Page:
The claims by the leader’s entourage that the complaints process has improved are laughable. In February I met with Jeremy. I put to him the allegation that his office was intervening in individual cases and corrupting the complaints process, seeking to protect Corbyn supporters from accusations of antisemitism.

I was given absolute assurances that there was no political interference. Yet, soon after, leaked emails in the Observer and the Sunday Times showed regular meddling by the leader’s office. The Panorama programme last week confirmed the extent and depth of political interference. Seeing those young party members driven to desperation was sickening. Yet still the party claims “it’s all under control”.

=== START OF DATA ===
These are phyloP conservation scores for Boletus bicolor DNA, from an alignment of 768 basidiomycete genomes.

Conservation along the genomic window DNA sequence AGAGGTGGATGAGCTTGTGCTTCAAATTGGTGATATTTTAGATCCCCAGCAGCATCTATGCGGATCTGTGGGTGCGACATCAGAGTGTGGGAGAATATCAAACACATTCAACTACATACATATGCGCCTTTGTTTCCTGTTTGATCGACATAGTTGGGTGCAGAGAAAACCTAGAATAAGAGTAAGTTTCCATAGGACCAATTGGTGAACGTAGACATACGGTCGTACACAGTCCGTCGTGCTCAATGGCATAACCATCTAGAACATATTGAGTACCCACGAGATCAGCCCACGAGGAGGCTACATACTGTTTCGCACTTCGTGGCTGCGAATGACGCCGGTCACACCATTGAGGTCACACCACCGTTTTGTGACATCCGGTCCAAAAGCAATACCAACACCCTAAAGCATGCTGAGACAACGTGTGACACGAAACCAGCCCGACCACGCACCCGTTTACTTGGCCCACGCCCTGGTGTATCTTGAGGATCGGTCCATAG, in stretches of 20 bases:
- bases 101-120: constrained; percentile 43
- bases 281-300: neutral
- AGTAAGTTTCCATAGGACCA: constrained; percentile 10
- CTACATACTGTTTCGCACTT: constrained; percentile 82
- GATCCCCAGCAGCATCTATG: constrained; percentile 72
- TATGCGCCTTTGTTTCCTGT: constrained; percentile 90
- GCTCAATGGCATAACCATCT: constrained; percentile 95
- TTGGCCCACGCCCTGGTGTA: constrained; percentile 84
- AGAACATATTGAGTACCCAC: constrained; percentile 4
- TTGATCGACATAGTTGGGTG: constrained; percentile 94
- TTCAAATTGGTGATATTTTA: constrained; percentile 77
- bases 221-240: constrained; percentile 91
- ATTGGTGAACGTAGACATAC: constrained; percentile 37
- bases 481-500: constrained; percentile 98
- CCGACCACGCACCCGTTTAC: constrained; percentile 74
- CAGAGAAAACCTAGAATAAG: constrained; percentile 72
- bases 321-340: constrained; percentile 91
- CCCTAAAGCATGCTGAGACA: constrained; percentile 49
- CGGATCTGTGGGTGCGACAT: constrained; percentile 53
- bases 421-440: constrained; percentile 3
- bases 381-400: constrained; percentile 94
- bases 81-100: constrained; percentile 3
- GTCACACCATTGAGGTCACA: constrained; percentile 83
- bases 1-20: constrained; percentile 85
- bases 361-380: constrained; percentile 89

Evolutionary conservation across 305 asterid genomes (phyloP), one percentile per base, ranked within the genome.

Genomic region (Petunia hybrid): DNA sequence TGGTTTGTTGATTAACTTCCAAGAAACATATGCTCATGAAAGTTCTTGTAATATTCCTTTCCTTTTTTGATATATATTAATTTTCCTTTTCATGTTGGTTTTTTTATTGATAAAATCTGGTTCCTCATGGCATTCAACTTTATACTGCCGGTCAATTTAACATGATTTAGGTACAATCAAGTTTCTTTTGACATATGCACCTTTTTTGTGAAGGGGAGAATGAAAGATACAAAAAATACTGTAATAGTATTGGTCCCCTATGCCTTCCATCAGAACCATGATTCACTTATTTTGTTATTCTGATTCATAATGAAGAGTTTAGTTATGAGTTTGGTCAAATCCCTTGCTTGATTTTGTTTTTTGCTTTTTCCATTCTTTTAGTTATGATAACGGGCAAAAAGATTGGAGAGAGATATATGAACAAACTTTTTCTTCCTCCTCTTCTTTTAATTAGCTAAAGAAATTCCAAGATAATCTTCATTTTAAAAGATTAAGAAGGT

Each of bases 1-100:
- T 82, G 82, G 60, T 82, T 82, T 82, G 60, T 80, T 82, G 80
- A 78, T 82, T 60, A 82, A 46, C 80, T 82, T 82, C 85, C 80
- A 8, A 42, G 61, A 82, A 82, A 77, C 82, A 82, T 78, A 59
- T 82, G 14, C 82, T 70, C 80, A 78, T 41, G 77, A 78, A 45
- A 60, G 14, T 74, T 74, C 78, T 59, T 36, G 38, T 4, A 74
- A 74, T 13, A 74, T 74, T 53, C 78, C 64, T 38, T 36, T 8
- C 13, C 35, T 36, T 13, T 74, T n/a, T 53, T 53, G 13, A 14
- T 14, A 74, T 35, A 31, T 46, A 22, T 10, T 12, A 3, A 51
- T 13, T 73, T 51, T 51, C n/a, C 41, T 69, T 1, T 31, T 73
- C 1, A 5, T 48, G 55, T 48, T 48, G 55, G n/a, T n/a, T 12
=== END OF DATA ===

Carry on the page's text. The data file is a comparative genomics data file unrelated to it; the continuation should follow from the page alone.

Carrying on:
When party staff decided to blow the whistle, the leadership responded by trying to silence them with expensive lawyers. That is an abuse of power. As chair of the public accounts committee I saw PricewaterhouseCoopers treat whistleblowers responsible for the Luxembourg leaks on tax avoidance in precisely the same manner. It’s how HSBC reacted when their employee Hervé Falciani gave us the Swiss bank leaks showing aggressive tax avoidance and evasion.

A woman takes part in an antisemitism demonstration in Parliament Square
‘Many Jews and lifelong activists have left the party, forced out by the toxic antisemitic culture.’ A woman protests in Parliament Square. Photograph: Alamy Stock Photo